The Ethiopian highland hare is similar to the Abyssinian hare (Lepus habessinicus) which has grizzled, silvery gray dorsal pelage and has a narrow, black rim at the tip of the ears. It is also similar to the African savannah hare (Lepus victoriae) which has brown dorsal pelage grizzled with black, and ears having lesser black on tip. Its nuchal patch is brownish-orange to orange, and it has not been observed to occur in the Ethiopian plateau.
Distribution and habitat
The Ethiopian highland hare is endemic to the central Ethiopian Highlands, occurring in the Afroalpine regions of Ethiopia. It occurs on the central plateau of the Shoa Province, and in the mountains of Bale and Arsi Province except in the Great Rift Valley which parts the two provinces. The complete distribution of the Ethiopian highland hare, according to Angermann, falls in between 6° 50' N and 9° 35' N latitudes, and 38° E and to slightly east of 40° E longitudes.
There is very little information about the habitat and ecology of the Ethiopian highland hare, but it is known to inhabit restricted montane moorlands or grasslands, in open highland regions of its distribution. It is found at 2,500 to 4,000 m (8,200 to 13,100 ft) of elevation from the sea level.
The Ethiopian highland hare is sympatric in part of its range with the Abyssinian hare. In afroalpine grasslands of the Sanetti Plateau, its population density is evaluated to be 0.3 individuals per hectare, in Helichrysum scrub of the Tullu Deemtu Mountain (Bale) as 0.2 individuals per hectare, and in the Web Valley grasslands (Bale) as 0.17 individuals per hectare.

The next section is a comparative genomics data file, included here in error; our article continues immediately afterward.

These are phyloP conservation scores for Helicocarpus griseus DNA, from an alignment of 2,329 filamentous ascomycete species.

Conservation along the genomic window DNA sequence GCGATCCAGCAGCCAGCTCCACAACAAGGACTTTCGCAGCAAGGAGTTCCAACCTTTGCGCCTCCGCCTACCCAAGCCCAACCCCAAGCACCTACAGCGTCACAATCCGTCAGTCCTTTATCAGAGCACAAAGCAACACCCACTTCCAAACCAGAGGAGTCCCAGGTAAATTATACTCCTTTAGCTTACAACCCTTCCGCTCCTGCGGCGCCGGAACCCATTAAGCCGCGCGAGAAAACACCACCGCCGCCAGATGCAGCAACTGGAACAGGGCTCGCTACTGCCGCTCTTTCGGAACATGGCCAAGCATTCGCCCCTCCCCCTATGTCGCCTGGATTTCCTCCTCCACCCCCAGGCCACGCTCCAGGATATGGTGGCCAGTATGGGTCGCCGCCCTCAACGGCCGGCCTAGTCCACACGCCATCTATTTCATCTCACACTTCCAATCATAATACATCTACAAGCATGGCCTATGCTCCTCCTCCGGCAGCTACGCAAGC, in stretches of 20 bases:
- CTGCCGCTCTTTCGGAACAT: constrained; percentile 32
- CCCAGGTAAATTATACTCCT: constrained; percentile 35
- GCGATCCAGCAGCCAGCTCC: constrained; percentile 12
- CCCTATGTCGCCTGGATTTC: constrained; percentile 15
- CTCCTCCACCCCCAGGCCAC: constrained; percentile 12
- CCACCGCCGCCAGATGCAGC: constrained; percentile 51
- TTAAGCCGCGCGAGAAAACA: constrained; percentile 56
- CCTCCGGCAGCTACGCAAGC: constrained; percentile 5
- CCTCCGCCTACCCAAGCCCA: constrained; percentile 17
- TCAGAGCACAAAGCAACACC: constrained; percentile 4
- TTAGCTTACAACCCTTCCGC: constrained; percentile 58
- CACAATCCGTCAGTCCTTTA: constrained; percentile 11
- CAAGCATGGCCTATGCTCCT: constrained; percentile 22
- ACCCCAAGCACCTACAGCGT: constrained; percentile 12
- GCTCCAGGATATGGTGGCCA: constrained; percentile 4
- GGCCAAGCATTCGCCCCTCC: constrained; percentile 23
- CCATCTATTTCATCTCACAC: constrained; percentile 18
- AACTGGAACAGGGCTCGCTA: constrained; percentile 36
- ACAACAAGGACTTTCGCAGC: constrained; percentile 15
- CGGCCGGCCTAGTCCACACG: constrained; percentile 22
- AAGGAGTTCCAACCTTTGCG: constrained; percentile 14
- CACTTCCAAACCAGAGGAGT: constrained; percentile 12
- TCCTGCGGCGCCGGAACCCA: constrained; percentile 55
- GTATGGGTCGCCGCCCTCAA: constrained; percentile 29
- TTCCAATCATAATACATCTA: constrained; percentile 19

Behavior and ecology
The Ethiopian highland hare is a herbivore, and mostly feeds on moorland grasses such as bentgrass (Agrostis), goosegrass (Eleusine), Festuca, fountaingrass (Pennisetum) and bluegrass (Poa). At such altitudes in which the Ethiopian highland hare lives, it is expected to reproduce in dry seasons. The female produces one offspring per breeding season. Not much has been recorded about its reproduction and behavior.
The Ethiopian highland hare is predated by the Ethiopian wolf (Canis simensis) and statistically forms 1.6% of its diet numerically, or 11.6% by weight. The tawny eagle (Aquila rapax) is also a known predator of the Ethiopian highland hare.
Status and conservation
Since 1996, the Ethiopian highland hare is rated as a species of least concern on the IUCN Red List of Endangered Species. This is because, although it has a restricted range in Ethiopia, it is thought to be an abundant species within its distribution. It is recorded as "quite abundant and sufficiently represented in existing protected areas." The current state of its population trend is unclear, but the status has been reported as "relatively numerous" by John E.C. Flux and Angermann in 1990. Its population numbers are reported to be fluctuating. It occurs in the protected area of the Bale Mountains. There are no known threats to the Ethiopian highland hare.